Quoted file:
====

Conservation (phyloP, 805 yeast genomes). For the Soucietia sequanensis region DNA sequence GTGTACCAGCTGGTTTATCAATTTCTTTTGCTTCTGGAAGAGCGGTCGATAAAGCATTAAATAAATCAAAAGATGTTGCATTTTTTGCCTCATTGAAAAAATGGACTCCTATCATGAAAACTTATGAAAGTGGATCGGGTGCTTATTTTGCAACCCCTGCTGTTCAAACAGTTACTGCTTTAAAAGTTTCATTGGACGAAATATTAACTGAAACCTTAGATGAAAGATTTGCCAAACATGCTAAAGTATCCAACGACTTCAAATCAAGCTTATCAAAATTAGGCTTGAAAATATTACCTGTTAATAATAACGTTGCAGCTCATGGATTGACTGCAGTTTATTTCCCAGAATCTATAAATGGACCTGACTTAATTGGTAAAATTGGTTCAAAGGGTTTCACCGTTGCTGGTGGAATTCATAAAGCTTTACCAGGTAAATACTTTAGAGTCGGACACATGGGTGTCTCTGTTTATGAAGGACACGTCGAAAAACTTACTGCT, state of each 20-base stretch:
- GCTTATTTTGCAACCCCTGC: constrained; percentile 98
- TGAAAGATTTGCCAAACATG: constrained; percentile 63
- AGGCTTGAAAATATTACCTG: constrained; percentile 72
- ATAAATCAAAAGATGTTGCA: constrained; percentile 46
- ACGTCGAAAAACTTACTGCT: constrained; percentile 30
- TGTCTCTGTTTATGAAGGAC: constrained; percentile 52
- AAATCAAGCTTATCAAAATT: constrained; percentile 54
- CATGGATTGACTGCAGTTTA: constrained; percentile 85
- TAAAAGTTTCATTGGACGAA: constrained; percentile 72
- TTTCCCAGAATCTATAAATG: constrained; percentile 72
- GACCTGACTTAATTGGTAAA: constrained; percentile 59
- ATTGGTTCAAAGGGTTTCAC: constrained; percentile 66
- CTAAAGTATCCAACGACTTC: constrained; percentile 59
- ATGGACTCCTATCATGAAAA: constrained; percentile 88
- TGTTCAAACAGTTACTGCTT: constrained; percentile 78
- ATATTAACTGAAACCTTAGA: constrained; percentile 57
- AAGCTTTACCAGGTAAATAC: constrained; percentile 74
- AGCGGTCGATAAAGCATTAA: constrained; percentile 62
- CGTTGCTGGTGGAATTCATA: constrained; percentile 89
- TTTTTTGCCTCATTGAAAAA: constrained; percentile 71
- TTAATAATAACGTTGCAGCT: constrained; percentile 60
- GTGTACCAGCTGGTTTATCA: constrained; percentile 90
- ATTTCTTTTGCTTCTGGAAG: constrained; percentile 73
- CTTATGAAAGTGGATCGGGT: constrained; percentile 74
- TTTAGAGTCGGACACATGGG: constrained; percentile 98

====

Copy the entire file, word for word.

Conservation (phyloP, 805 yeast genomes). For the Soucietia sequanensis region DNA sequence GTGTACCAGCTGGTTTATCAATTTCTTTTGCTTCTGGAAGAGCGGTCGATAAAGCATTAAATAAATCAAAAGATGTTGCATTTTTTGCCTCATTGAAAAAATGGACTCCTATCATGAAAACTTATGAAAGTGGATCGGGTGCTTATTTTGCAACCCCTGCTGTTCAAACAGTTACTGCTTTAAAAGTTTCATTGGACGAAATATTAACTGAAACCTTAGATGAAAGATTTGCCAAACATGCTAAAGTATCCAACGACTTCAAATCAAGCTTATCAAAATTAGGCTTGAAAATATTACCTGTTAATAATAACGTTGCAGCTCATGGATTGACTGCAGTTTATTTCCCAGAATCTATAAATGGACCTGACTTAATTGGTAAAATTGGTTCAAAGGGTTTCACCGTTGCTGGTGGAATTCATAAAGCTTTACCAGGTAAATACTTTAGAGTCGGACACATGGGTGTCTCTGTTTATGAAGGACACGTCGAAAAACTTACTGCT, state of each 20-base stretch:
- GCTTATTTTGCAACCCCTGC: constrained; percentile 98
- TGAAAGATTTGCCAAACATG: constrained; percentile 63
- AGGCTTGAAAATATTACCTG: constrained; percentile 72
- ATAAATCAAAAGATGTTGCA: constrained; percentile 46
- ACGTCGAAAAACTTACTGCT: constrained; percentile 30
- TGTCTCTGTTTATGAAGGAC: constrained; percentile 52
- AAATCAAGCTTATCAAAATT: constrained; percentile 54
- CATGGATTGACTGCAGTTTA: constrained; percentile 85
- TAAAAGTTTCATTGGACGAA: constrained; percentile 72
- TTTCCCAGAATCTATAAATG: constrained; percentile 72
- GACCTGACTTAATTGGTAAA: constrained; percentile 59
- ATTGGTTCAAAGGGTTTCAC: constrained; percentile 66
- CTAAAGTATCCAACGACTTC: constrained; percentile 59
- ATGGACTCCTATCATGAAAA: constrained; percentile 88
- TGTTCAAACAGTTACTGCTT: constrained; percentile 78
- ATATTAACTGAAACCTTAGA: constrained; percentile 57
- AAGCTTTACCAGGTAAATAC: constrained; percentile 74
- AGCGGTCGATAAAGCATTAA: constrained; percentile 62
- CGTTGCTGGTGGAATTCATA: constrained; percentile 89
- TTTTTTGCCTCATTGAAAAA: constrained; percentile 71
- TTAATAATAACGTTGCAGCT: constrained; percentile 60
- GTGTACCAGCTGGTTTATCA: constrained; percentile 90
- ATTTCTTTTGCTTCTGGAAG: constrained; percentile 73
- CTTATGAAAGTGGATCGGGT: constrained; percentile 74
- TTTAGAGTCGGACACATGGG: constrained; percentile 98